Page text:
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Judgment affirming Deputy Speakers’ right to vote was an open and shut case – Akufo-Addo


President Nana Addo Dankwa Akufo-Addo has said he expected the Supreme Court to affirm the right of Deputy Speakers of Parliament to vote in Parliament even when they are presiding as Speaker.

In an address on Facebook, President Akufo-Addo said it was an open and shut case.

“The noise that was generated, at the time I was extremely surprised, because as far as I can see, and I think the Supreme Court has confirmed it, the matters involved in this thing are open and shut.”

“They are black and white. There can be no dispute about the issues the gentleman took to the Supreme Court,” he said.

The judgment was given in a case brought by a law professor, Justice Abdulai, who was contesting the First Deputy Speaker of Parliament, Joseph Osei-Owusu’s, decision to count himself as forming a quorum for a vote on the budget.

The president also noted that, in some other jurisdictions, Speakers who are members of the legislature are allowed to vote.

“They are members of the assembly. Our Speaker is expressly not a member of the assembly. That is why he doesn’t have the right to vote.”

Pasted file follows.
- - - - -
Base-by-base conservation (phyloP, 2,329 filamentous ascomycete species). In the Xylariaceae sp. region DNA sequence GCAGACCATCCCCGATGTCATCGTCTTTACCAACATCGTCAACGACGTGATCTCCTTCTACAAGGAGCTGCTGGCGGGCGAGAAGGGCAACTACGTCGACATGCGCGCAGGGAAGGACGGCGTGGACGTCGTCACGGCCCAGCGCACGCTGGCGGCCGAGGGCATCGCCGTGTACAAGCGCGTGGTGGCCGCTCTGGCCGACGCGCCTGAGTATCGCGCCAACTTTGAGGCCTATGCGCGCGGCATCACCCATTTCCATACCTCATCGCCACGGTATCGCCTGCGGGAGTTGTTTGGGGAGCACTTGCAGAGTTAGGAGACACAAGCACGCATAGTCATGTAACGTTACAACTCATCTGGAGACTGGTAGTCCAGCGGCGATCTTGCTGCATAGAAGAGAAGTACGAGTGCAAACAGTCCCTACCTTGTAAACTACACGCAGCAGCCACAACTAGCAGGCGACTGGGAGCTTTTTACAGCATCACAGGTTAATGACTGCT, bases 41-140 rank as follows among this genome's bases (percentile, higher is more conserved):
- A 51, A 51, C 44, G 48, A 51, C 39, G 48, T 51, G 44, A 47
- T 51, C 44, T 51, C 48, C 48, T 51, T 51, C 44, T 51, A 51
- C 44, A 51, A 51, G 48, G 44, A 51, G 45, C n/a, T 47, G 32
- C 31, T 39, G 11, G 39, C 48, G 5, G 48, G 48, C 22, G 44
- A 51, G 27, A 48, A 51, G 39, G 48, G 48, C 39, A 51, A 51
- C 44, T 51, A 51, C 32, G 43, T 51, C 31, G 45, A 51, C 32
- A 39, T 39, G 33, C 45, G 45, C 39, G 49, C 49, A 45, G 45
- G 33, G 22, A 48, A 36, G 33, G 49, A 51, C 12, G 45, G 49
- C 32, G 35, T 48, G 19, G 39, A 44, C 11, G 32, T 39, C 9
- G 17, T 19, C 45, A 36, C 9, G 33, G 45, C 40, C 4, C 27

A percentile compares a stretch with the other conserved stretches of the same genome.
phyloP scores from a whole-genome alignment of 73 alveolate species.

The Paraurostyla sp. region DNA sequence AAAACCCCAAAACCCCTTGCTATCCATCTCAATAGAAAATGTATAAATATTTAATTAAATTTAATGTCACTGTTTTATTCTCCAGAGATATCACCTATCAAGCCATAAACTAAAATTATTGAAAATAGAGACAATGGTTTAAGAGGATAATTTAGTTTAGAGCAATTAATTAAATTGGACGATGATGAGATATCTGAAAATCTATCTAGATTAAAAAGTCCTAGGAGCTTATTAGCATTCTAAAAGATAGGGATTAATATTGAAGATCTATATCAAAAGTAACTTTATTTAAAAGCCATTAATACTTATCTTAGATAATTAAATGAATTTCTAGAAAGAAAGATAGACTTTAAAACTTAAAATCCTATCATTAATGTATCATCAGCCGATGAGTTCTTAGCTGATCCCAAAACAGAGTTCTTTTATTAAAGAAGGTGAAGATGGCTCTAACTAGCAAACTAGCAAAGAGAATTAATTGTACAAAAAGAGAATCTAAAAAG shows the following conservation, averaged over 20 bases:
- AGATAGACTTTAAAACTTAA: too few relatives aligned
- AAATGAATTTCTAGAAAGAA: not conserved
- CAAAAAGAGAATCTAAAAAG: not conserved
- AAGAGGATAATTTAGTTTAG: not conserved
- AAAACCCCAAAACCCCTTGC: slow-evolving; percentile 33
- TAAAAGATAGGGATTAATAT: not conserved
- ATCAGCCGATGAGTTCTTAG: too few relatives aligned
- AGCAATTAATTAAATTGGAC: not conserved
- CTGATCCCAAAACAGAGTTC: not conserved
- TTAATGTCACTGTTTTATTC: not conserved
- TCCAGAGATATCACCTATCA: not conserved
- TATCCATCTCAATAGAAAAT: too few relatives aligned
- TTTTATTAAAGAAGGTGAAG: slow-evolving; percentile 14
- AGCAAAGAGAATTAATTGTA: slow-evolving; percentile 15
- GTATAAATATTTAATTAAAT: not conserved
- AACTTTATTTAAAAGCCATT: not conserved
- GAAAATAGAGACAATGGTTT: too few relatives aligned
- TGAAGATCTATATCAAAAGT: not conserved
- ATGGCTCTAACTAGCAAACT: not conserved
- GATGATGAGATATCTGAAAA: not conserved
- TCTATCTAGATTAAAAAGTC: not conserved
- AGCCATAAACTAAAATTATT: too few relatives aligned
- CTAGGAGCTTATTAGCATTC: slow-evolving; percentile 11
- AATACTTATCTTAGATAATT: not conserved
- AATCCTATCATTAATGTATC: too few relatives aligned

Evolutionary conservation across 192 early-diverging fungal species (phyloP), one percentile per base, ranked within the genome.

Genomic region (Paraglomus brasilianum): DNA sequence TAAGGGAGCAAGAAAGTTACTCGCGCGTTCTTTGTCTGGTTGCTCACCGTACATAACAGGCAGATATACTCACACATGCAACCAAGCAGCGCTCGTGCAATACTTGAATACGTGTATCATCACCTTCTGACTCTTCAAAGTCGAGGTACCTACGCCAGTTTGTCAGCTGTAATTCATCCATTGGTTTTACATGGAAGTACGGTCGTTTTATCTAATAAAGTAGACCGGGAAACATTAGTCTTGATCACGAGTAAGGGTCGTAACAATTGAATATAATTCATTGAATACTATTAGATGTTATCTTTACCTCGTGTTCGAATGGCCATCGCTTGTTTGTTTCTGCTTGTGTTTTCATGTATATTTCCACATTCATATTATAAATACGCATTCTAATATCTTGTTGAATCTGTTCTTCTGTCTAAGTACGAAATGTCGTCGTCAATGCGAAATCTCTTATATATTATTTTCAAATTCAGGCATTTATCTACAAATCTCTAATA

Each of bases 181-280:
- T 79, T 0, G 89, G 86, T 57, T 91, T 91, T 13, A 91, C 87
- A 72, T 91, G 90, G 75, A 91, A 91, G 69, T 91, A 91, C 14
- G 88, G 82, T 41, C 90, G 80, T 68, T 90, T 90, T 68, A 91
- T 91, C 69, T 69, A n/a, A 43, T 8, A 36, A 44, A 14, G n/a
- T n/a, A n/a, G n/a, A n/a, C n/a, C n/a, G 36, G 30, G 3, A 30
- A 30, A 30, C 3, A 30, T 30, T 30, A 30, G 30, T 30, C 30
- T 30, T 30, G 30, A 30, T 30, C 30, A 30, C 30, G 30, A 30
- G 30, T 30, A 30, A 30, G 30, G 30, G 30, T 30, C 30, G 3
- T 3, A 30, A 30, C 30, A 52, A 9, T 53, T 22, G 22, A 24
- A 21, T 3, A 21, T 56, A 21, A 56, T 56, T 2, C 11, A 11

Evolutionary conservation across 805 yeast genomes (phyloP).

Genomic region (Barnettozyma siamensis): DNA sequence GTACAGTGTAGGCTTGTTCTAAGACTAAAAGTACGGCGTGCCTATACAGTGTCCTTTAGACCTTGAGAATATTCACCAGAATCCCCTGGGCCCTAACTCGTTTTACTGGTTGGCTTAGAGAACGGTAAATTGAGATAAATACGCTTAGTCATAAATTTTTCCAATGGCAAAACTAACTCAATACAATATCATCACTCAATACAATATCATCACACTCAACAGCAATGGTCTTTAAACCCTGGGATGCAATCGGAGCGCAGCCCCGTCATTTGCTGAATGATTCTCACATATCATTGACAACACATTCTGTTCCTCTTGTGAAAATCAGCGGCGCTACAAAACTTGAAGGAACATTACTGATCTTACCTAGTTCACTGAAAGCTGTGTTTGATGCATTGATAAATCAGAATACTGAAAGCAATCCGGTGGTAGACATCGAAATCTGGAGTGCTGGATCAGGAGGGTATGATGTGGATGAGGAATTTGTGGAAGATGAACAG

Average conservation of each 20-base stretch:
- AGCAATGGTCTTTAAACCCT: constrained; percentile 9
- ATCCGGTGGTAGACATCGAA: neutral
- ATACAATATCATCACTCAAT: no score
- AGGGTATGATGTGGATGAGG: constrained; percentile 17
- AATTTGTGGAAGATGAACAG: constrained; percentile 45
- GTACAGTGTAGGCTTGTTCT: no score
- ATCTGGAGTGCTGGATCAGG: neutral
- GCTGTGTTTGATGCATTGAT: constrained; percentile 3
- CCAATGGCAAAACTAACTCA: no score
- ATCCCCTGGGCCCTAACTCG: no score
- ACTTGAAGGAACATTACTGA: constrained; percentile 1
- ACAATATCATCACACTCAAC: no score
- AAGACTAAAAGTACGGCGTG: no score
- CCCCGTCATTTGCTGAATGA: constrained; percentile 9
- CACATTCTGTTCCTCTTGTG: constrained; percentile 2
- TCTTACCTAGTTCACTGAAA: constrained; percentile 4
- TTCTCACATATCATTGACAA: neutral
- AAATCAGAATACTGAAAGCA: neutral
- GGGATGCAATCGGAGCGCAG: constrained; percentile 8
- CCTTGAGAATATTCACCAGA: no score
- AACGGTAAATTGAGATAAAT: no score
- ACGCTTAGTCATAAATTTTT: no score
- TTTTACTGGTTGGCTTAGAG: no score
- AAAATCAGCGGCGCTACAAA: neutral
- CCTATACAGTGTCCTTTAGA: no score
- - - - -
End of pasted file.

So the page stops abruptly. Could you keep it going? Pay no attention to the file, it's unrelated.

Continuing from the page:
“If you are denied the right to vote, it is tantamount to denying the right of the people you represent to have a say in the decision of the assembly,” President Akufo-Addo added.

The judgment backed the position of Mr. Osei-Owusu, who defended his decisive vote in the approval of the 2022 budget, although he was presiding as Speaker.

The Court also struck down order 109 (3) of the Standing Orders of Parliament, describing it as unconstitutional.

On November 30, last year, Mr. Osei-Owusu, who also the Bekwai MP, presided over the overturning of an earlier vote of the House rejecting the government’s 2022 Budget.

Reaction to judgment 

The Minority Leader, Haruna Iddrisu, called the judgment in the case a travesty of justice and a sign that the judiciary has failed the country’s parliamentary democracy.

Mr. Iddrisu also said the decision signifies judicial support to the government to pass the e-levy.

Former President John Mahama also criticised the Supreme Court’s unanimous decision, describing it as “shocking but not surprising”.

But the First Deputy Speaker welcomed the judgment, describing it as refreshing.

Mr. Osei-Owusu also said he will continue to interpret the constitution and the standing orders of Parliament as he understands it.

The Attorney General, Godfred Dame, also said reasoning had prevailed with this judgment.

“I think the reasoning by the Supreme Court is clearly sound and is in accord with the practice in other jurisdictions around the world,” he said.

“Nowhere in the constitution has any statement been made that whenever a deputy speaker presides, he loses his right to vote,” Mr. Dame argued.

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